13

Is there any command which is the opposite of \newpage/\pagebreak/\clearpage, i.e. which goes back a page instead of going forward, similarly to the way you can use \vspace to move the current vertical position in a page?

  • As standard: No. TeX/LaTeX assembles and then ships out one page at a time. After that there is no going back. You would have to start somewhere like writing a new output routine, which is not for the faint of heart. – Andrew Swann Jun 24 '13 at 8:18
14

No, there is sampage but that isn't what you want I suspect. The whole memory model of TeX is to ship out pages as fast as you can and to free up the memory. That is why even on the machines of 1982 TeX could produce documents of hundreds of pages. Once a page has been shipped out it has gone.

What you can do is collect more than one page worth of material in a box and then handle the box in some way before shipping it out.

  • So how can you create a chapter page with feature picture on the left-page? – Nicholas Hamilton Jun 24 '13 at 8:20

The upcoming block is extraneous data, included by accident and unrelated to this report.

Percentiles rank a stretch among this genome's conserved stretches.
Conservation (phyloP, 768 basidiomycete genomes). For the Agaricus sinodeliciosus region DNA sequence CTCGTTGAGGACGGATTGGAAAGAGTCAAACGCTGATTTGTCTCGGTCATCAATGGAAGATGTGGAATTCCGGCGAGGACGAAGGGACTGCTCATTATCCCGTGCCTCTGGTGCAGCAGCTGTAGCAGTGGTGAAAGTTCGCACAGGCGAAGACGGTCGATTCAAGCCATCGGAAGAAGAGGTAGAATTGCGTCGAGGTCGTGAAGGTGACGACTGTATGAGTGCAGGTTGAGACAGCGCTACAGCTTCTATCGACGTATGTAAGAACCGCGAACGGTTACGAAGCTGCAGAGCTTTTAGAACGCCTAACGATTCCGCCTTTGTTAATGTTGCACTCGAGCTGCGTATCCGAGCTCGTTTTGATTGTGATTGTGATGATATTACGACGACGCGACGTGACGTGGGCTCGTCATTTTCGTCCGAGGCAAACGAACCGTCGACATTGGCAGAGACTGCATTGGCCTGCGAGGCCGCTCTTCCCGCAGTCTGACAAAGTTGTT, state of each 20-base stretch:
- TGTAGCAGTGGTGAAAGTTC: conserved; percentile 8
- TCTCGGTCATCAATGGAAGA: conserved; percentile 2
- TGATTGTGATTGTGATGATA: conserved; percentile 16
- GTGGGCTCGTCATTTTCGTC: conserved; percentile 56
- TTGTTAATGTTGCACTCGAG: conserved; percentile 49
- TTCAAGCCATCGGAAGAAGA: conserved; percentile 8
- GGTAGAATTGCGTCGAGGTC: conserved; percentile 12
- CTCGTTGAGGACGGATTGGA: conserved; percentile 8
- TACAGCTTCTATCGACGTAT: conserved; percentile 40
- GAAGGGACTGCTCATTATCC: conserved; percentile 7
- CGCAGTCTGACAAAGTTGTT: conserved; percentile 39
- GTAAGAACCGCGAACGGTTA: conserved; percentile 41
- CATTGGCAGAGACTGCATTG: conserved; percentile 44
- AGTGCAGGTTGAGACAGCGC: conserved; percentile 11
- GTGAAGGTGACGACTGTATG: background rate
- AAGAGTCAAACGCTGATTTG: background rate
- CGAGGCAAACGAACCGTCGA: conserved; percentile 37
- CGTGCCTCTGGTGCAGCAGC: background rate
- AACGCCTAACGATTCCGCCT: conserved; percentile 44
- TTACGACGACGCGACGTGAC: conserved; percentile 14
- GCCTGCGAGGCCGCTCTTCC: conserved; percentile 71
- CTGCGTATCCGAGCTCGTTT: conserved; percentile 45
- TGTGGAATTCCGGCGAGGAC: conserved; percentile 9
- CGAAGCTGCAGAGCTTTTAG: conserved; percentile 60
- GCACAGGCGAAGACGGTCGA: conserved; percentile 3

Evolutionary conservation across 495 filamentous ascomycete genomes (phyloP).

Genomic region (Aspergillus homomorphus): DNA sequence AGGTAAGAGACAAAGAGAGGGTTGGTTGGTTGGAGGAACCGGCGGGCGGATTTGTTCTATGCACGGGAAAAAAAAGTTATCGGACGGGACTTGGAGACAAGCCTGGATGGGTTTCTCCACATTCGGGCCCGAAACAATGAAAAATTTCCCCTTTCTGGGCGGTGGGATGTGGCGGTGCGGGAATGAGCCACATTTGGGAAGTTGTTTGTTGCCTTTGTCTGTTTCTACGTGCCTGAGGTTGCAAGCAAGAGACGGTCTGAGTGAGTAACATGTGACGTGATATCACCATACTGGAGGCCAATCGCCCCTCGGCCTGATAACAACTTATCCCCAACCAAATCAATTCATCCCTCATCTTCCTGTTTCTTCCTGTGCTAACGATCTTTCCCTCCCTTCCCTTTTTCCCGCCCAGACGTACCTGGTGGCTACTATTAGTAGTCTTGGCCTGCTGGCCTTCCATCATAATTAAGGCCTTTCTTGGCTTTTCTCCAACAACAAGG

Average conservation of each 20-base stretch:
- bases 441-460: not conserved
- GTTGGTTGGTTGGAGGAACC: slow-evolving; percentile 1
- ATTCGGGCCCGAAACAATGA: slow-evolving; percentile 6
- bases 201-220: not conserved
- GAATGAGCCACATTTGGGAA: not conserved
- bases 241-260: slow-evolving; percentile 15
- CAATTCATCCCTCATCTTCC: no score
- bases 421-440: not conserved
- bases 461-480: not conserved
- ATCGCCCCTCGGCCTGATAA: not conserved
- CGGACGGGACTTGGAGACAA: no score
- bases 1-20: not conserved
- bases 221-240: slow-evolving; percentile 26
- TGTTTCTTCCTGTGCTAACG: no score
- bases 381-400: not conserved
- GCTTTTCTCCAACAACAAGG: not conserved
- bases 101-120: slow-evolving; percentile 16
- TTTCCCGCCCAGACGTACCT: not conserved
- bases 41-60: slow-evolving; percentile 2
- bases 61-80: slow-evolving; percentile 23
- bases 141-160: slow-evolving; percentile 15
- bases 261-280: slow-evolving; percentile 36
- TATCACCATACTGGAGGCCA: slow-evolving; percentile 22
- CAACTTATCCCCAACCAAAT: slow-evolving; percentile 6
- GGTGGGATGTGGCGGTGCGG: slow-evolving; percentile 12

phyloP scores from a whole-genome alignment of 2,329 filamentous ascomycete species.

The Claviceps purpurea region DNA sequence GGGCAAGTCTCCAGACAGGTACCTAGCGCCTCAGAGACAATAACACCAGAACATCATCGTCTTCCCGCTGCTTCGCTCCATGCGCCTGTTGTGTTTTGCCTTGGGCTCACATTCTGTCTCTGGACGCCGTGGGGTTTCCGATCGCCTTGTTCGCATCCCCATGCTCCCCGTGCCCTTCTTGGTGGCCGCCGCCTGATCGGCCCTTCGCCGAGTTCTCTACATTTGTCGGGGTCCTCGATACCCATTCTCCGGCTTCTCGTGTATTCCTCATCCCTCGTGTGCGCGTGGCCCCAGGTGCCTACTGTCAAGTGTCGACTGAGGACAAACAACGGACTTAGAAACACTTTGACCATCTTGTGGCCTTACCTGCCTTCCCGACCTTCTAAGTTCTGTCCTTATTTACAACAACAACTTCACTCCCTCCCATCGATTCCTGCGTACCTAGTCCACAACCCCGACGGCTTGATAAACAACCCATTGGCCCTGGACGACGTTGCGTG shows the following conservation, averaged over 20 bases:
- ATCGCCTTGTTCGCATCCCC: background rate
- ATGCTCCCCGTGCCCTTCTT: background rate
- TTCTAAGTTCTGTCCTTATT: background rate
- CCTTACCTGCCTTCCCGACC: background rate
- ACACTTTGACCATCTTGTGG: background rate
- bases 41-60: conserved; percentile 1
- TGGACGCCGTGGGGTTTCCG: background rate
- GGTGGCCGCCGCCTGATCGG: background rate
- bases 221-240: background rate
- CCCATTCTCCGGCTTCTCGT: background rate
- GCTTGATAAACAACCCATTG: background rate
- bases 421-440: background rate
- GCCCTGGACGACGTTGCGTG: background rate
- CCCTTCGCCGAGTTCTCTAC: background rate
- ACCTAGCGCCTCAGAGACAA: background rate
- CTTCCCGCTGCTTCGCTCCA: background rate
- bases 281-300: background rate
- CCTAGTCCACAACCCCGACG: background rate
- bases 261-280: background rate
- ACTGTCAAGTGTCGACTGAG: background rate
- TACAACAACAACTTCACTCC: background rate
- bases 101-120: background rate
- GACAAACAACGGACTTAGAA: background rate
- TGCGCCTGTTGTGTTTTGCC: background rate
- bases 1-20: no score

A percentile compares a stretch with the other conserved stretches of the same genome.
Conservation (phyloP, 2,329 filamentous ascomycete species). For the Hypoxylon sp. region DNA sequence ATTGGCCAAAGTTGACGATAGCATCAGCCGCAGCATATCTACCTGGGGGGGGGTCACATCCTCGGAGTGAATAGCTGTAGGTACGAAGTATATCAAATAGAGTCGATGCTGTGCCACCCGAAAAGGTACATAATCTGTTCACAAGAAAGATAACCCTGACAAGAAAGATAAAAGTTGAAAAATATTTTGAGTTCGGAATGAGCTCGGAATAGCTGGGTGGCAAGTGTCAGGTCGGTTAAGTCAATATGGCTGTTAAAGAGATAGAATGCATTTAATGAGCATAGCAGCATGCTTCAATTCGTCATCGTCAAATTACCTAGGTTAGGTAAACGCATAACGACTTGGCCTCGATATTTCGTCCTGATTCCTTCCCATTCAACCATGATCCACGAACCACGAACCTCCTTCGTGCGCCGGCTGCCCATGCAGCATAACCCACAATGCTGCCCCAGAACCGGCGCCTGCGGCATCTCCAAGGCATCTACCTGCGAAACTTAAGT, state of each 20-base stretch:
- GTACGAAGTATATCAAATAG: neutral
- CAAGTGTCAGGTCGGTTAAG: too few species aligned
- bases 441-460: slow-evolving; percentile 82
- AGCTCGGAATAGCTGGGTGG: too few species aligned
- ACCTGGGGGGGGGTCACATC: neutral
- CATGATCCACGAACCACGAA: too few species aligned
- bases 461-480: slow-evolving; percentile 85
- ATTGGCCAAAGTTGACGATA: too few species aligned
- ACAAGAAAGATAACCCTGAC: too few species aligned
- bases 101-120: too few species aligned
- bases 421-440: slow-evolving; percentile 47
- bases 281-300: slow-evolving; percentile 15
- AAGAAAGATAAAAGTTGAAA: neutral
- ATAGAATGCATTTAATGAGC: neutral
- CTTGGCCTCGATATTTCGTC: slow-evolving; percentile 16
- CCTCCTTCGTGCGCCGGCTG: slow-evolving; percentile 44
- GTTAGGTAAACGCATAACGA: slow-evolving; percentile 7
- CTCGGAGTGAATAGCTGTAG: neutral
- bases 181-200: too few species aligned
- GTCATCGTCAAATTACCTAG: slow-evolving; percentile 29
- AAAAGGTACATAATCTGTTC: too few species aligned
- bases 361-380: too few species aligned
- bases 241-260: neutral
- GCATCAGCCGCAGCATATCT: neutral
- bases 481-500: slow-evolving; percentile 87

• 1
    @ADP That doesn't require going back: you just do \clearpage, then if the page is odd do \mbox{}\clearpage so you are now on the even (left) page so do \includegraphics{zzz} then \clearpage gets you to the odd page and you can typeset the chapter head. – David Carlisle Jun 24 '13 at 8:23
  • got it, cheers. – Nicholas Hamilton Jun 24 '13 at 8:25
  • Great answer, that must be the reason why we need to run latex/pdflatex 2 or more times as well? – gerrit Jun 24 '13 at 17:11
  • @gerrit related yes, if you want information from the end of a run to affect the beginning (such as page numbers in table of contents) you either have to hold the entire document in memory (not an option at the time) or write the information out as you go along and then read it back in on the next run. – David Carlisle Jun 24 '13 at 17:48

Your Answer

By clicking “Post Your Answer”, you agree to our terms of service, privacy policy and cookie policy

Not the answer you're looking for? Browse other questions tagged or ask your own question.